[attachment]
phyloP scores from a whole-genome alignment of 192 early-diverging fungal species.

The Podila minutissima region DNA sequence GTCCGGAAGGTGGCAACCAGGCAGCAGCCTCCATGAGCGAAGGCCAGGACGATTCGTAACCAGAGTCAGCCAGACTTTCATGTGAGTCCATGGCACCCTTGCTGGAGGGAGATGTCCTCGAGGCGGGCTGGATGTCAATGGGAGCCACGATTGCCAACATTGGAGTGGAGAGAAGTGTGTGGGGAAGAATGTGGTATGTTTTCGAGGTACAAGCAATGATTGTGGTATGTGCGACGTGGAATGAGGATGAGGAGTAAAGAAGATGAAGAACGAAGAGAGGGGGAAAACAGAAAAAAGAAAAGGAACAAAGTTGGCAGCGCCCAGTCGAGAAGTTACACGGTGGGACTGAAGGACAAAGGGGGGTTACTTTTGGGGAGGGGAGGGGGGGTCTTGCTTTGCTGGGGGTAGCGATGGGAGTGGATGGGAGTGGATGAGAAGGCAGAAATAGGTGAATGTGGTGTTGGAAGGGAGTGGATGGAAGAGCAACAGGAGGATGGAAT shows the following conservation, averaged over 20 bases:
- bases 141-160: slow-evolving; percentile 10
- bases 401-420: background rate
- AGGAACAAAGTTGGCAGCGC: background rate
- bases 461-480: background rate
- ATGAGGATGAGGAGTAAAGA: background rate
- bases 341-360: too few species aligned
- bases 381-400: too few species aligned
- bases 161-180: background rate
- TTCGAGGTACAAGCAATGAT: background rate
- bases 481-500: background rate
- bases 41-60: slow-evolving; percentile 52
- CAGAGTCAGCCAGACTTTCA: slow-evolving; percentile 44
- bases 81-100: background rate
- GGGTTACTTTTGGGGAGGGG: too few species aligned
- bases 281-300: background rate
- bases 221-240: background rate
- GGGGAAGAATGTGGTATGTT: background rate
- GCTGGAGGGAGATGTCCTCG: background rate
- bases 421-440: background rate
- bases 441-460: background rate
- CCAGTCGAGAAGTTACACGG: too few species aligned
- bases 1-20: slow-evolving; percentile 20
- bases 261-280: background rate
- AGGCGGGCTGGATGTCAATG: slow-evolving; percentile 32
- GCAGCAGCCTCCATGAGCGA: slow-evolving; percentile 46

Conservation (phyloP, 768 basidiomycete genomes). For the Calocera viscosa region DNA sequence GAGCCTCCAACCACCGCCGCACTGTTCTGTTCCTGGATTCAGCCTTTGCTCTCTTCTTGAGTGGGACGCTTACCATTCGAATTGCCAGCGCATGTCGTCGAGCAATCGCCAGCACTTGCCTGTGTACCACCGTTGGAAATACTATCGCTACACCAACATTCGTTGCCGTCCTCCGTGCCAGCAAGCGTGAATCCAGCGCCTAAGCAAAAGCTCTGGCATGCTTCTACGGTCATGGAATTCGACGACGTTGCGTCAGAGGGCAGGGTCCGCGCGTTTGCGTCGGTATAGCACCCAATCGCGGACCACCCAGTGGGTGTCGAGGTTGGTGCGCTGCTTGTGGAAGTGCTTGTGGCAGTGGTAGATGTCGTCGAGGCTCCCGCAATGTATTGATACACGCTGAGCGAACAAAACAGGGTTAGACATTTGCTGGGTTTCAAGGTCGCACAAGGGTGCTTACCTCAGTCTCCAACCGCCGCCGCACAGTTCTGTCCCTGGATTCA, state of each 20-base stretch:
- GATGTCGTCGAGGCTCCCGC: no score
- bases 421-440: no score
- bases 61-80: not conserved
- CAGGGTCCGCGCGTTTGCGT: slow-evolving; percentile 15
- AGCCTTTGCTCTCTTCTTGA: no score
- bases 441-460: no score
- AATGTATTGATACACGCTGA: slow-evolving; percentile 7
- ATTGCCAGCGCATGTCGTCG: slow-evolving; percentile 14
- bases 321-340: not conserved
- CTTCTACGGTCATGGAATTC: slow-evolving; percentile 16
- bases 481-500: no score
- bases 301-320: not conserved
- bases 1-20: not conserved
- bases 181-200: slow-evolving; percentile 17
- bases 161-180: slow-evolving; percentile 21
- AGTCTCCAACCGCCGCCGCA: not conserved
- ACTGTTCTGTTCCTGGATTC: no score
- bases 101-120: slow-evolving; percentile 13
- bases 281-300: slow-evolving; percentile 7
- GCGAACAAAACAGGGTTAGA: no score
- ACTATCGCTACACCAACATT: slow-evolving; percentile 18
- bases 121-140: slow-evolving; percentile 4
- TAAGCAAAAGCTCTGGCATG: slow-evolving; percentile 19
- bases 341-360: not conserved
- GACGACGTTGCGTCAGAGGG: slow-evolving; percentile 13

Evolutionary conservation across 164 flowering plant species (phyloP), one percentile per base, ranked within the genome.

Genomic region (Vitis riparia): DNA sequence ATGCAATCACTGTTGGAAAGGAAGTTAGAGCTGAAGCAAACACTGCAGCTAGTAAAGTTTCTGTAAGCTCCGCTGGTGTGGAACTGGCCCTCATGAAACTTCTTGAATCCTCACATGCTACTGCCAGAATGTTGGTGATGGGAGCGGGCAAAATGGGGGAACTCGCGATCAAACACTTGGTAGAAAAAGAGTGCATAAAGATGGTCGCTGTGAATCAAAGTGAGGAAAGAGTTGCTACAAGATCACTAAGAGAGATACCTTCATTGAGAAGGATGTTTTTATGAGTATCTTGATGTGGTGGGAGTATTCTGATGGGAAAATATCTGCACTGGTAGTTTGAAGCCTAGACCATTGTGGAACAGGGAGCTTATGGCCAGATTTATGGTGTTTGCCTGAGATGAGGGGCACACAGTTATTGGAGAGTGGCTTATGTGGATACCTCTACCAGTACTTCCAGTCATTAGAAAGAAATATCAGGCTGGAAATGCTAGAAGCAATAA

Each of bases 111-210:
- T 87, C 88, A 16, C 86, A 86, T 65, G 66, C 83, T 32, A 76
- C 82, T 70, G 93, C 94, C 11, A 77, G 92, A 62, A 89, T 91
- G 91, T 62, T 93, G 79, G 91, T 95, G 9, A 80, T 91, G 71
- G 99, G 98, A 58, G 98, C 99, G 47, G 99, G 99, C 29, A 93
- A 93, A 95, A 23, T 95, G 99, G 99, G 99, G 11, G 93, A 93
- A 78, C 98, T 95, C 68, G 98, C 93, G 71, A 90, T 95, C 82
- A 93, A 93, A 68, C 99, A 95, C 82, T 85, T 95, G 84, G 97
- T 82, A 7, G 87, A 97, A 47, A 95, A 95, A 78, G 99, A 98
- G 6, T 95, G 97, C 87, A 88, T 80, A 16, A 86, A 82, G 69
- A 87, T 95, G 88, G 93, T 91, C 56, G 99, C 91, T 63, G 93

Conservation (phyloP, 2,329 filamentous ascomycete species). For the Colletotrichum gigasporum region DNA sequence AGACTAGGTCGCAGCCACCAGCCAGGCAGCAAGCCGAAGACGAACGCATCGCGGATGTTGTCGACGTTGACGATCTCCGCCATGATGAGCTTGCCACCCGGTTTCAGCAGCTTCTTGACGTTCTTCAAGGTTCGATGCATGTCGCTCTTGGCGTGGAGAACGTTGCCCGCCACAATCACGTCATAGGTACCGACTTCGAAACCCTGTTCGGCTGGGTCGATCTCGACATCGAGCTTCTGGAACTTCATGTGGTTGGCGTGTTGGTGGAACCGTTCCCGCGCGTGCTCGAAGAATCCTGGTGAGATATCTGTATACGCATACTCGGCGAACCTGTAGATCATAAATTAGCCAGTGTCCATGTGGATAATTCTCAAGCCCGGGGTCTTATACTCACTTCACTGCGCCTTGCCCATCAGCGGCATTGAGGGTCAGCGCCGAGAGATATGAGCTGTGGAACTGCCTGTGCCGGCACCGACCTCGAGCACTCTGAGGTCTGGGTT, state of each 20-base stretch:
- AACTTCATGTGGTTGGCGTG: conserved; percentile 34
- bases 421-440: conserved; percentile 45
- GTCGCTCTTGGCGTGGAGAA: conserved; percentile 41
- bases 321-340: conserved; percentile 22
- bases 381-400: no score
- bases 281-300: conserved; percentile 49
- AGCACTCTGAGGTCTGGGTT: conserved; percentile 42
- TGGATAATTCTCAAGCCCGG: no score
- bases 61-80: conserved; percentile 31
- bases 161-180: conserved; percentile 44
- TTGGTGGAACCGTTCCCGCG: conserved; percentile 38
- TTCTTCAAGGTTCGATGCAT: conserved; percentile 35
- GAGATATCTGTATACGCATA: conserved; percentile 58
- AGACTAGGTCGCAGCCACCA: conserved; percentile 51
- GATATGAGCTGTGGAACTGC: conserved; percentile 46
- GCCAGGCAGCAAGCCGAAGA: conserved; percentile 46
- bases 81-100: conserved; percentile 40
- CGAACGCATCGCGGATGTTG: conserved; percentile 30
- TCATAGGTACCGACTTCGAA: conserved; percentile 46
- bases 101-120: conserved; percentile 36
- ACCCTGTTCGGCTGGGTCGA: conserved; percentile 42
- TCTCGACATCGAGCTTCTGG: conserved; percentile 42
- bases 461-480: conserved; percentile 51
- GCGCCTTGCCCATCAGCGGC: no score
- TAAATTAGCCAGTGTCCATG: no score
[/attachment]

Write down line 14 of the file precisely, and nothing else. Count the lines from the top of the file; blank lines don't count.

- CAGAGTCAGCCAGACTTTCA: slow-evolving; percentile 44